DSL (Digital Subscriber Line) internet uses copper phone lines to carry its signal just like dial-up internet, but DSL offers much faster speeds and more reliable connections than dial-up. DSL gives you up to ten times faster speeds than dial-up and doesn’t tie up the phone line when it’s in use. And because it uses existing phone lines, DSL is relatively cheap and extends farther into rural areas than any other type of wired network.

The downside of DSL is that it’s an older technology that’s already pushing the limits of what copper wires can do. Many companies are beginning to phase out their DSL networks while others, like AT&T, are no longer offering DSL plans to new customers.1 If your house is already wired for DSL, it might be what you need in a pinch, but we don’t recommend DSL as a long-term internet solution.

Available almost everywhere; Slower speeds due to far traveling signal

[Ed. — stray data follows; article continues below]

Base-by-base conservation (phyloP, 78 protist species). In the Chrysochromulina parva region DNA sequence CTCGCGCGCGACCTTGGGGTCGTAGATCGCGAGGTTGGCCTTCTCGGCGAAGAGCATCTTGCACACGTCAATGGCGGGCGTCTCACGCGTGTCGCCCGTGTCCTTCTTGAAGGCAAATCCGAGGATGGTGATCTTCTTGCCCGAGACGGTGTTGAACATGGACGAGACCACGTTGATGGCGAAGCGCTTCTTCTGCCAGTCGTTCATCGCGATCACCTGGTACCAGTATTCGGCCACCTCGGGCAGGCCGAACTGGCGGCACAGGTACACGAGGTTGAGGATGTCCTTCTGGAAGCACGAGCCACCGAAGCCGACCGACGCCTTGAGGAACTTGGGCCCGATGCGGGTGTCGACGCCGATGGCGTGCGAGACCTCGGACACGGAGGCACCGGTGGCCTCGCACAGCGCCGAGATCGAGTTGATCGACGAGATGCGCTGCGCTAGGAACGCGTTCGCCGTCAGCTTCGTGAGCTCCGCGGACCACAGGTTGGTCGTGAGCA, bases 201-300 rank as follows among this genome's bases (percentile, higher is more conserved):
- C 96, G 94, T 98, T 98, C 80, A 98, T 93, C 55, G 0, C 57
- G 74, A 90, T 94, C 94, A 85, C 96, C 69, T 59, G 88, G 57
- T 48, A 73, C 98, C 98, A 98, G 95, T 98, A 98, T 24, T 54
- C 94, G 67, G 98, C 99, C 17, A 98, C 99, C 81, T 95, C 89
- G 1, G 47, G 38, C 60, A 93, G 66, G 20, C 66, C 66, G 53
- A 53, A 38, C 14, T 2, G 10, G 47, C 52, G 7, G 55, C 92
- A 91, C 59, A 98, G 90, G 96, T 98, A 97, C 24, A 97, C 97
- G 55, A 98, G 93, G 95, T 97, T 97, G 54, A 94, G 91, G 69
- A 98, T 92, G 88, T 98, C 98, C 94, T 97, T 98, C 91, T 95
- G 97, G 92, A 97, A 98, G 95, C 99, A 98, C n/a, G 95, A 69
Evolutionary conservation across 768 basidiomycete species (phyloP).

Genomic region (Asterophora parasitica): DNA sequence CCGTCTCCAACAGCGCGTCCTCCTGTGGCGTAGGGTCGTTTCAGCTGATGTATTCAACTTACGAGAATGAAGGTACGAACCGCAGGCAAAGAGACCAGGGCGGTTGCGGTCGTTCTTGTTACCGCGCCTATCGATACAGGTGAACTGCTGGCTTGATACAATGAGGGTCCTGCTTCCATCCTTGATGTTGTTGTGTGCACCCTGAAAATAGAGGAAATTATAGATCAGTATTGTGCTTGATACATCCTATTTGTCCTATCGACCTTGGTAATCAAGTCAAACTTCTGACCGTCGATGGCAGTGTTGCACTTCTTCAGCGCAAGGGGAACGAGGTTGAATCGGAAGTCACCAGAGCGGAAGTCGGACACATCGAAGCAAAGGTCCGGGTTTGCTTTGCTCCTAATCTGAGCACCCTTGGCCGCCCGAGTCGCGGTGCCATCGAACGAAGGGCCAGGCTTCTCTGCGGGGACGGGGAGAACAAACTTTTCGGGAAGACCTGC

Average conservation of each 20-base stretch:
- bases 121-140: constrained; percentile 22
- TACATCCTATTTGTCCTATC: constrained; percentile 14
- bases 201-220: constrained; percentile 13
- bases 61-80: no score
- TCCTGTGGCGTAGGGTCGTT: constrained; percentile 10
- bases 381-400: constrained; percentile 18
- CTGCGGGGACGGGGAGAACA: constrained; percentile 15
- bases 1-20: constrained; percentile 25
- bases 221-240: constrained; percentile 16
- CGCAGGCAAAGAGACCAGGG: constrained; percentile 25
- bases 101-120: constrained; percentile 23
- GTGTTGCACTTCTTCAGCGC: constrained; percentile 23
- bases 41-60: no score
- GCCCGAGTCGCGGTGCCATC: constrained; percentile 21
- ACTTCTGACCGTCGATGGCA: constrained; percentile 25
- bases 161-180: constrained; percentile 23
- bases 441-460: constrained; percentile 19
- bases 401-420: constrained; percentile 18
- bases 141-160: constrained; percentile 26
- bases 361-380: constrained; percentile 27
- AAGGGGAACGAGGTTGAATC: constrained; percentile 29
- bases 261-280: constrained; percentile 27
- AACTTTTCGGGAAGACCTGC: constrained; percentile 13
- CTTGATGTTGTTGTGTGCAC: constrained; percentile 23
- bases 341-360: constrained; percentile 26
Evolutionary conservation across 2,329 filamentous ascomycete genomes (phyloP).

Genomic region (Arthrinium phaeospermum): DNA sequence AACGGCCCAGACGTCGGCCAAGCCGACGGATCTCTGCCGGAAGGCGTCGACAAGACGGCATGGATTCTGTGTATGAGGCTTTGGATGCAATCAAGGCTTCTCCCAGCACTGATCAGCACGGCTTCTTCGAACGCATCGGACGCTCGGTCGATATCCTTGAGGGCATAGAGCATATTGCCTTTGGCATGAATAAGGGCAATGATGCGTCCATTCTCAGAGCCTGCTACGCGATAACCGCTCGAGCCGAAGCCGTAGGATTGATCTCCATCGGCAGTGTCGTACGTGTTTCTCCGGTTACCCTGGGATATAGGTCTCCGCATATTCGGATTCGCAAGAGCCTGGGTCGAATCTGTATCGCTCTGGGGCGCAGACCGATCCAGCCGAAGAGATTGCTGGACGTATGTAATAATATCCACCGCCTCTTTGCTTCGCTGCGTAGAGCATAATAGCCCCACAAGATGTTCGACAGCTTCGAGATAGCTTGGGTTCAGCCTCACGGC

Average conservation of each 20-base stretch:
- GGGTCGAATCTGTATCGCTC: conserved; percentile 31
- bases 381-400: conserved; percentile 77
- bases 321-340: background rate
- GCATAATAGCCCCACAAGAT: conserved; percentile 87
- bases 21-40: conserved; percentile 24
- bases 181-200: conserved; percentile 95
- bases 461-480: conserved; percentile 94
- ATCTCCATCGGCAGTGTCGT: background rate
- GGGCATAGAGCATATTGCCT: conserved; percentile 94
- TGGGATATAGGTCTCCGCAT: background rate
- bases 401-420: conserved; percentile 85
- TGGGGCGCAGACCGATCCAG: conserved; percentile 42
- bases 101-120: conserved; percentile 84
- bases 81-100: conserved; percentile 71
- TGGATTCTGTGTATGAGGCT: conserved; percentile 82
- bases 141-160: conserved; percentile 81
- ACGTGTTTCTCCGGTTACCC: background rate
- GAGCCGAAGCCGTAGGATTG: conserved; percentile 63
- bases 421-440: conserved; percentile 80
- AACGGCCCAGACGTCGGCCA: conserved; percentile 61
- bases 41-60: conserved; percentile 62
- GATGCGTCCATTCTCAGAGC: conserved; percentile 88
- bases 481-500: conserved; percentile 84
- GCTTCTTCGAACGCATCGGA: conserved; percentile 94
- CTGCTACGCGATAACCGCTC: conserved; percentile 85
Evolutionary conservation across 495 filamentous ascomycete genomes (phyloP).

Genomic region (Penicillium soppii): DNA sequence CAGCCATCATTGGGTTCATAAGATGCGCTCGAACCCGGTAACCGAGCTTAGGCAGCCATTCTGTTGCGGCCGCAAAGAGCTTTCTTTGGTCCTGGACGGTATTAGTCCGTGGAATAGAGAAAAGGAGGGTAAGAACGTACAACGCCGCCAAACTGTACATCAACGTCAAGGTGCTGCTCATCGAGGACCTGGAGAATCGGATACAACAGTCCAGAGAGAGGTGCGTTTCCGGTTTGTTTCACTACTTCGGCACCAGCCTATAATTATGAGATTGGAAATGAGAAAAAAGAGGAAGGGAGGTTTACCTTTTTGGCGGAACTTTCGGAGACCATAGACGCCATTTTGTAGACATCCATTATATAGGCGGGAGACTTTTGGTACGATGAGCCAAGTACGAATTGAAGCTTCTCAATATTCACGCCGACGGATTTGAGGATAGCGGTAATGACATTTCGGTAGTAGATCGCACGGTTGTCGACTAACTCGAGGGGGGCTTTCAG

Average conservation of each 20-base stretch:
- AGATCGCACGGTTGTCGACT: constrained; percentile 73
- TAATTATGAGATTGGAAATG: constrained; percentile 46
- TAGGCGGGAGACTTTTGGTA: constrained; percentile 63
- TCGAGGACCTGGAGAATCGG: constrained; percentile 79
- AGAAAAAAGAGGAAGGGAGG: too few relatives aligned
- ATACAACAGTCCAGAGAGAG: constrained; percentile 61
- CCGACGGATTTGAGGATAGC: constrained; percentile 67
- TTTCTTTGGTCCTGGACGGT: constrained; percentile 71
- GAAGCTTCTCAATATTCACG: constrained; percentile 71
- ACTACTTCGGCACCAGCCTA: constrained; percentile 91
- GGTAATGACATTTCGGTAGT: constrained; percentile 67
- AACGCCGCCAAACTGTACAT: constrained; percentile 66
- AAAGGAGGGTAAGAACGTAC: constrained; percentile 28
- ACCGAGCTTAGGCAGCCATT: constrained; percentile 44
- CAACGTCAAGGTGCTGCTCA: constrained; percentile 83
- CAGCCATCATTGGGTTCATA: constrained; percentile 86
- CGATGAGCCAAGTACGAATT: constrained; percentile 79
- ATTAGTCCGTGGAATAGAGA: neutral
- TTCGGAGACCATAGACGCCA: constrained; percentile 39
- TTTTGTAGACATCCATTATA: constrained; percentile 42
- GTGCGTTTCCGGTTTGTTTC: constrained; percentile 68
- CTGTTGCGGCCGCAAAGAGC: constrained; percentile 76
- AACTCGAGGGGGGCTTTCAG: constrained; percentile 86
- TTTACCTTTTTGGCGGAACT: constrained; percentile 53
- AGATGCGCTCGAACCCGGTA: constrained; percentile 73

Satellite internet is the only internet option that’s available almost everywhere in the United States. This means that for many people who live in remote areas, satellite might be their only option for internet.

Satellite sends you an internet signal via a satellite in Earth orbit. It can offer reasonable download speeds but has the highest latency due to the distance the signal has to travel. Satellite plans also have more restrictive data caps and are much more expensive than other plans offering similar speeds.

While there are definite downsides to satellite internet, things could be changing with the introduction of low-Earth orbit (LEO) satellite constellations like Starlink and OneWeb. Instead of having a single large satellite in a high, geosynchronous orbit that is always visible, these providers operate constellations of thousands of tiny satellites that zip around the earth in formation, ensuring that there’s always at least one visible above you. LEO satellites could provide lower latency, faster speeds, and lower costs, but these technologies are still in the early stages.2,3 It remains to be seen if they will actually live up to the hype.

Internet data transmitted using radio signals

Fixed wireless